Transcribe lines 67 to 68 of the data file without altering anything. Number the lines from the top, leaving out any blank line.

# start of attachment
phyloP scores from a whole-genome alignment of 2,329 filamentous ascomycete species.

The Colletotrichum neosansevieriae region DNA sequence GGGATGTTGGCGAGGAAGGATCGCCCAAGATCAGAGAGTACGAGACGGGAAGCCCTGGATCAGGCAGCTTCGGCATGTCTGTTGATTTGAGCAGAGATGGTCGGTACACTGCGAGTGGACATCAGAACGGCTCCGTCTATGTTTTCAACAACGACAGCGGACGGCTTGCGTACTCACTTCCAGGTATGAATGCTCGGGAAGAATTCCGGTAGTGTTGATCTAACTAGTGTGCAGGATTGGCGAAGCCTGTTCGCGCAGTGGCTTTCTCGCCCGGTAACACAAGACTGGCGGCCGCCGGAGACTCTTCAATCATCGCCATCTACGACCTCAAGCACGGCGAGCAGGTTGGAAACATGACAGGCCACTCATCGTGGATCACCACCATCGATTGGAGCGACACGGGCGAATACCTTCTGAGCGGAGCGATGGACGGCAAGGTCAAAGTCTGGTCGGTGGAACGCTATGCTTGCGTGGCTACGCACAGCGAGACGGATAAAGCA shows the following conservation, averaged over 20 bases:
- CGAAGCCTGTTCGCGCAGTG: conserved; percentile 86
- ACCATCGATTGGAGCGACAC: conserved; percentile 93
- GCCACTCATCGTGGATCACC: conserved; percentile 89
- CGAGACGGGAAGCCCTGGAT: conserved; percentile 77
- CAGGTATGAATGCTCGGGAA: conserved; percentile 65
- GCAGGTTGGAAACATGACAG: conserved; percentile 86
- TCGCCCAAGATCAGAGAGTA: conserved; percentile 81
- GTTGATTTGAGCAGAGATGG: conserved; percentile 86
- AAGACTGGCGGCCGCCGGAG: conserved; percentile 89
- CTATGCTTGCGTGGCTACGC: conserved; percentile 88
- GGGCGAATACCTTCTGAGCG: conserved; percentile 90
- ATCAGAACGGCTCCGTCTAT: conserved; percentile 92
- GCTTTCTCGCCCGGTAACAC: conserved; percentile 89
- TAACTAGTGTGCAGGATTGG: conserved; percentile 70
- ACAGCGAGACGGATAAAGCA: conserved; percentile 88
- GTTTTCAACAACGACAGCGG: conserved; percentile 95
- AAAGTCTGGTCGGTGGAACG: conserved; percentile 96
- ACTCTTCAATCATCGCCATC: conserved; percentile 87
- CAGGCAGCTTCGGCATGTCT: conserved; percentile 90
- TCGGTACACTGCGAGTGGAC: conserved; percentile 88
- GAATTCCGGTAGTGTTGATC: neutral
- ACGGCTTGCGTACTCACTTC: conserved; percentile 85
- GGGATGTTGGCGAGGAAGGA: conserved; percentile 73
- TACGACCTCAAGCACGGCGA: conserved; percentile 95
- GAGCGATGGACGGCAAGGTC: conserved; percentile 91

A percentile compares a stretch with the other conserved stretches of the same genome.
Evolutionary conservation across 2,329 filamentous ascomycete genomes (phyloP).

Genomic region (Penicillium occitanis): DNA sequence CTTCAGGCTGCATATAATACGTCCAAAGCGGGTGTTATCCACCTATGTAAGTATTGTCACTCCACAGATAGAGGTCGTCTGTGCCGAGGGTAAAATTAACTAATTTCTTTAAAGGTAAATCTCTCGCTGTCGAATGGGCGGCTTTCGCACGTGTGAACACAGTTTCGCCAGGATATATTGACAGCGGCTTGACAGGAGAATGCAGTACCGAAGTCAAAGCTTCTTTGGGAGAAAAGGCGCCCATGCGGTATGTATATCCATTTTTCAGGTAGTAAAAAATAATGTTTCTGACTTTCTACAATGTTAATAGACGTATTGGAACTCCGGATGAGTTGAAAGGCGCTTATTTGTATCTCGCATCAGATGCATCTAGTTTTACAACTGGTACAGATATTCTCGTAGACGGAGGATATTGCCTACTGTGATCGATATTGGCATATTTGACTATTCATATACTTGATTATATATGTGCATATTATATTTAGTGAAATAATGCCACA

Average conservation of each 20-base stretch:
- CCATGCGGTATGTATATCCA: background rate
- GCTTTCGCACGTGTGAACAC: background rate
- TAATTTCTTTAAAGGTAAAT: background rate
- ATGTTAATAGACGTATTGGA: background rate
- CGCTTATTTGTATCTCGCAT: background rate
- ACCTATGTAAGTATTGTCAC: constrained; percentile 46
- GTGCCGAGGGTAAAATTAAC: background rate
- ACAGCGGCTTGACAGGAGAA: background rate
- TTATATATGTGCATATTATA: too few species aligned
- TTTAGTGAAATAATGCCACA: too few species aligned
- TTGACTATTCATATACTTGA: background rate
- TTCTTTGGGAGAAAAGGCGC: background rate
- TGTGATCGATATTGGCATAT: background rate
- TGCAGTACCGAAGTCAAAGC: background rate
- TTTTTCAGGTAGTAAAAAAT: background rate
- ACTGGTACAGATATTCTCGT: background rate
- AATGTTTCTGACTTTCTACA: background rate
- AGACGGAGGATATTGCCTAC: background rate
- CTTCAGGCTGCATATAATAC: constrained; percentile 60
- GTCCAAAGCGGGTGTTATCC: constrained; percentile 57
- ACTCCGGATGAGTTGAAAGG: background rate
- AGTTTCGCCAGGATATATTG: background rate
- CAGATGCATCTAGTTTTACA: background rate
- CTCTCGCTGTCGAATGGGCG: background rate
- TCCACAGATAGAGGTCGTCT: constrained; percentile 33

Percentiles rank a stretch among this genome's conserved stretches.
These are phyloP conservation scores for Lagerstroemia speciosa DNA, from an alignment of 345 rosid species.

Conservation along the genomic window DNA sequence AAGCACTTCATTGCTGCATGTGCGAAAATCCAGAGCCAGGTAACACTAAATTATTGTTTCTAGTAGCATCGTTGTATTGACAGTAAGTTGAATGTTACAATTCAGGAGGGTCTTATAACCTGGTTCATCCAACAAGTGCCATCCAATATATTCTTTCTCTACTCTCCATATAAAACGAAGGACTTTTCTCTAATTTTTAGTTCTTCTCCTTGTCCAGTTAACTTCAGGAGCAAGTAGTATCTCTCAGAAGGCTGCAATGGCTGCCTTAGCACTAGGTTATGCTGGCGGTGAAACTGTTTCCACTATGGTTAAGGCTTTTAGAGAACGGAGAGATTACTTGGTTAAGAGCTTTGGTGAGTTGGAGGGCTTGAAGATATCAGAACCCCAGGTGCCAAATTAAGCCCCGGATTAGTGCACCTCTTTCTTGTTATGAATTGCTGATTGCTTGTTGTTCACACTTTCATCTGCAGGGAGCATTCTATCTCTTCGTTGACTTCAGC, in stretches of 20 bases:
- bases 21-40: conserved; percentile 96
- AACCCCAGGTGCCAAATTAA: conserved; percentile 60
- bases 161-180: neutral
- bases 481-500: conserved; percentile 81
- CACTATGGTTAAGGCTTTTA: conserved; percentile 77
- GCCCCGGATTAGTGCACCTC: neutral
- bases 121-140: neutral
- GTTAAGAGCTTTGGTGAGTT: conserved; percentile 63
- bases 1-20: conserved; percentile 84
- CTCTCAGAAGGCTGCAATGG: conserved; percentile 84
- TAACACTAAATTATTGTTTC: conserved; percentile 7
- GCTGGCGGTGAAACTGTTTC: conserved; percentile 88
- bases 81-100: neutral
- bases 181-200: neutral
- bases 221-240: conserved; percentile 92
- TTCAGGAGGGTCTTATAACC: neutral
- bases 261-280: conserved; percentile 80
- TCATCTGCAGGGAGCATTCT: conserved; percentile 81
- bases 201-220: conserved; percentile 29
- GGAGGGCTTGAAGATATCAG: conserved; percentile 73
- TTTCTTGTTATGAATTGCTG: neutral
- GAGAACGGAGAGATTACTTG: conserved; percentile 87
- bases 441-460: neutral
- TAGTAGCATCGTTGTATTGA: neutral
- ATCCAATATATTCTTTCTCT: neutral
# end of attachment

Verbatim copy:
- GTTAAGAGCTTTGGTGAGTT: conserved; percentile 63
- bases 1-20: conserved; percentile 84